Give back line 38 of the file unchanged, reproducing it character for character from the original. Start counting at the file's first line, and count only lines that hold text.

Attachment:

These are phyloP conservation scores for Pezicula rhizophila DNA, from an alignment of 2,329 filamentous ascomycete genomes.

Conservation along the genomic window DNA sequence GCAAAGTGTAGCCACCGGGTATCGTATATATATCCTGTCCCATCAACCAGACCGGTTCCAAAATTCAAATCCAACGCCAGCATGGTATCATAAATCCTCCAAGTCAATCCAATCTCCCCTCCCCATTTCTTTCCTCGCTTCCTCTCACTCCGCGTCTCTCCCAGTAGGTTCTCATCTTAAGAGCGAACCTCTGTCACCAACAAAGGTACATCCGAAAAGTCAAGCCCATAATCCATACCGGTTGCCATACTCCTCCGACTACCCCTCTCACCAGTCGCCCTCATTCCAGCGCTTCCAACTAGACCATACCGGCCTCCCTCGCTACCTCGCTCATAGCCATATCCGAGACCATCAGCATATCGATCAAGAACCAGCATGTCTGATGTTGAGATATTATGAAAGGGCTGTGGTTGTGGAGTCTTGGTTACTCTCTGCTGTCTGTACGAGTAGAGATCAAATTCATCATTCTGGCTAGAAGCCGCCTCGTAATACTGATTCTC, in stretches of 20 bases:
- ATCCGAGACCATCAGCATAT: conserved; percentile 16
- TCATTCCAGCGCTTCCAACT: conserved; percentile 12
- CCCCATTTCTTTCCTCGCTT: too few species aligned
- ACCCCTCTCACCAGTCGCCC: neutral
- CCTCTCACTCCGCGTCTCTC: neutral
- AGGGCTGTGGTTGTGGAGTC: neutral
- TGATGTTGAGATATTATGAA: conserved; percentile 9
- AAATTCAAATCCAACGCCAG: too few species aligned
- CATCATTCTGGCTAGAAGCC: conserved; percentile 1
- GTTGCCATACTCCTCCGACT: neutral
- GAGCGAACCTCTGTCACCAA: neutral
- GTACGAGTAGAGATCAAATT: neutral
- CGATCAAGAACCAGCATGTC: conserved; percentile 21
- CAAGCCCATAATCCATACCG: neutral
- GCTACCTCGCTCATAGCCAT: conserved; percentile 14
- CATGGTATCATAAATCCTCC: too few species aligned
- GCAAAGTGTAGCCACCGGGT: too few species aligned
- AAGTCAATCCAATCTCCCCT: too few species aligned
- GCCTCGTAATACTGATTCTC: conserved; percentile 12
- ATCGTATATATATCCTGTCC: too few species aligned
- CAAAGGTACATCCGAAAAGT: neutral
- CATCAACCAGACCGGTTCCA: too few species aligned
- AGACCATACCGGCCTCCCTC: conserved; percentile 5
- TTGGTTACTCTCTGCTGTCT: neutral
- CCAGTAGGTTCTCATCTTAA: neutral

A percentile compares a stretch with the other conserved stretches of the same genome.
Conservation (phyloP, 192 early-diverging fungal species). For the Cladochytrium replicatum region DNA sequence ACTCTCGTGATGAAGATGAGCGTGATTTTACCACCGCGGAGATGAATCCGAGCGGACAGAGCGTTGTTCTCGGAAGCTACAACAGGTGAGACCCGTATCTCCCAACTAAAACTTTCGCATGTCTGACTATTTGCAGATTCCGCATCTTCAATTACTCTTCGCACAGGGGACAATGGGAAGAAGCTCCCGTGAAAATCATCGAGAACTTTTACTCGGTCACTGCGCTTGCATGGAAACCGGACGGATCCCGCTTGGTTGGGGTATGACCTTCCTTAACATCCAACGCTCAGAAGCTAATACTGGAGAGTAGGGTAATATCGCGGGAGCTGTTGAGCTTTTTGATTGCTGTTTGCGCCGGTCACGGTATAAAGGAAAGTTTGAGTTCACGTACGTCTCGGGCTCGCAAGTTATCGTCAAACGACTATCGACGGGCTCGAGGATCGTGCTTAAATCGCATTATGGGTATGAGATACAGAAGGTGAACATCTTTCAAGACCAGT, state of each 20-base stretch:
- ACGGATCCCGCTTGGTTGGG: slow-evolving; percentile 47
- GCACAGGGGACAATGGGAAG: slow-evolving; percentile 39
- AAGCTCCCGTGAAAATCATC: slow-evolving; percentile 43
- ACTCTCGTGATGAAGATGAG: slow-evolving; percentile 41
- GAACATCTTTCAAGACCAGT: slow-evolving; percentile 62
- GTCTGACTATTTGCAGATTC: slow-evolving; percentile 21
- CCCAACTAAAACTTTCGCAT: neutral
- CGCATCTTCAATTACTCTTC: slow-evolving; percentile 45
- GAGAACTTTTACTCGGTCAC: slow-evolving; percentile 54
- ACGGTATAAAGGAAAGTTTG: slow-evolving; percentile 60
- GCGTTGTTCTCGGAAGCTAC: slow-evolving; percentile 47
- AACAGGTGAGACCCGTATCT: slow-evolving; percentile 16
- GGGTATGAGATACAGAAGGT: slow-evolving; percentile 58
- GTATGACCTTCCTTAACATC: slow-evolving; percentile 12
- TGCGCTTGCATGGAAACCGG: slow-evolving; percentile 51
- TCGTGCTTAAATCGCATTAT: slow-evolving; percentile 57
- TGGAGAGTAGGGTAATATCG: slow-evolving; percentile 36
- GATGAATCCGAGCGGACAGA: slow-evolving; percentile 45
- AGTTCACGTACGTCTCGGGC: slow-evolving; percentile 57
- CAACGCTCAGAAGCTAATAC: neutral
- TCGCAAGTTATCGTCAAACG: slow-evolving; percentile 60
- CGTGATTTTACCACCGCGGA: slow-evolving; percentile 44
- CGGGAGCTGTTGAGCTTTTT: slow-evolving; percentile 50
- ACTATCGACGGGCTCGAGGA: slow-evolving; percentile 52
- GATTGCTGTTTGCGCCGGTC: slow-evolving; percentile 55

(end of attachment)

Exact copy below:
- GAGAACTTTTACTCGGTCAC: slow-evolving; percentile 54